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Human Rights Council 16th Session
Clustered Interactive Dialogue with the Special Rapporteur on Freedom of Religion or Belief and the Special Rapporteur on the Situation of Human Rights Defenders
Statement by Australia
10 March 2011
The Australian Government welcomes the report of the Special Rapporteur on freedom of religion or belief.
Australia believes that interfaith dialogue is an important and effective means for broadening understanding among religions and promoting religious tolerance. In 2008, Australia upgraded its participation in the UN Ministerial Meeting on Interfaith Dialogue and Cooperation for Peace to full member status. We are a friend of the UN Alliance of Civilizations. Australia also co-sponsors our Regional Interfaith Dialogue with Indonesia, New Zealand and the Philippines and sponsors a wide range of grassroots interfaith projects in Southeast Asia. Australia encourages other governments to look for opportunities – through tools such as interfaith dialogue and education – to promote religious tolerance.
Australia’s multicultural policy, The People of Australia, celebrates religious, cultural and linguistic diversity as integral components of social and economic stability.
We thank the Special Rapporteur for his efforts in applying a gender perspective to considerations of freedom of religion or belief, to give high profile to the debate about women’s rights and religious activity.
We also thank the Special Rapporteur for his important work in overcoming religious prejudice and discrimination, including by promoting understandings of religion and belief through schools. We agree with the Special Rapporteur that the school constitutes the most important formal institution for the implementation of the right to education.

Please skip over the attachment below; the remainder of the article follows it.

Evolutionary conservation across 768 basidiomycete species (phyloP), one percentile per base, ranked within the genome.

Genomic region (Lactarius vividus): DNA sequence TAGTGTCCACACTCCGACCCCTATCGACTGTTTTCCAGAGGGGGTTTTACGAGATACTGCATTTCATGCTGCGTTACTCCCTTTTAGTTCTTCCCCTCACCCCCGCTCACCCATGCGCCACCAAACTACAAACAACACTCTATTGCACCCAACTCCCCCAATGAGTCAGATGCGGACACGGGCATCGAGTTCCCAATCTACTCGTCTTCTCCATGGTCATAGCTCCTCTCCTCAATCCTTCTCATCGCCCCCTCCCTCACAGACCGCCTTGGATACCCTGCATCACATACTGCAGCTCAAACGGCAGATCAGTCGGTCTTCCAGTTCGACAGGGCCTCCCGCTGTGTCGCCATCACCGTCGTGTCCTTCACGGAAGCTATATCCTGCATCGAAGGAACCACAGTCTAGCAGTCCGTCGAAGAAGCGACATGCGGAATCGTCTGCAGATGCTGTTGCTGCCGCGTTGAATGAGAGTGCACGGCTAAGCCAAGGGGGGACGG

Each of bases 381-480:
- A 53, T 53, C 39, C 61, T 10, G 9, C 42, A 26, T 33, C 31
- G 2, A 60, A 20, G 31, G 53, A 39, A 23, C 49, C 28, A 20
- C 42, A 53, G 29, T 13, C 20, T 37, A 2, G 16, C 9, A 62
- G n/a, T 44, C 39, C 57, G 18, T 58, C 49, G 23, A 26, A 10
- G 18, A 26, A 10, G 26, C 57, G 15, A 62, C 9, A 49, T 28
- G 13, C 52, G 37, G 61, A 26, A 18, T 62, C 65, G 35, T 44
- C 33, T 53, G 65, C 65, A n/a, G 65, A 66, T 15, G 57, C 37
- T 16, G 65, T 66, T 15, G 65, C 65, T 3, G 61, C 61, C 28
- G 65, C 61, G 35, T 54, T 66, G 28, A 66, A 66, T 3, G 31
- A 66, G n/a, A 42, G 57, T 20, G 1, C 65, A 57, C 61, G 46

The centrepiece of Australia’s Human Rights Framework is an investment of more than $12 million over four years in a suite of human rights education and training initiatives for schools, communities and the Commonwealth public sector.
The Australian Government also welcomes the report of the Special Rapporteur on the situation of human rights defenders.
Australia recognises the important role that human rights defenders, such as individuals, civil society institutions, groups and national human rights institutions, play in protecting and promoting human rights and fundamental freedoms at the national, regional and international levels.
We strongly support NHRI involvement in international human rights mechanisms globally, including the Human Rights Council. We also recognise and respect the role civil society plays in defending human rights, and in working with States towards better human rights outcomes.
Australia remains deeply concerned about the use and threat of violence against and intimidation and arbitrary arrest of human rights defenders worldwide.
We share the Special Rapporteur’s deep concern about violence against and harassment of women human rights defenders and those working on women’s rights or gender issues, including lesbian, gay, bisexual, transgender and intersex issues.
Australia is particularly appalled by the use of gender-based violence, ranging from verbal and sexual harassment and rape, to intimidate and punish women defenders.
We join the Special Rapporteur in reminding States of the primary responsibility to protect individuals, including women defenders, those working on women’s rights gender issues and human rights defenders in general, under their jurisdiction.
We welcome the Special Rapporteur’s call for a gender perspective in national and regional security measures designed to address the particular risks and security needs of women human rights defenders and those working on women’s rights or gender issues.
We would like to thank both Special Rapporteur for their outstanding work over the past year to fulfil their important mandates, and welcome their conclusions and recommendations.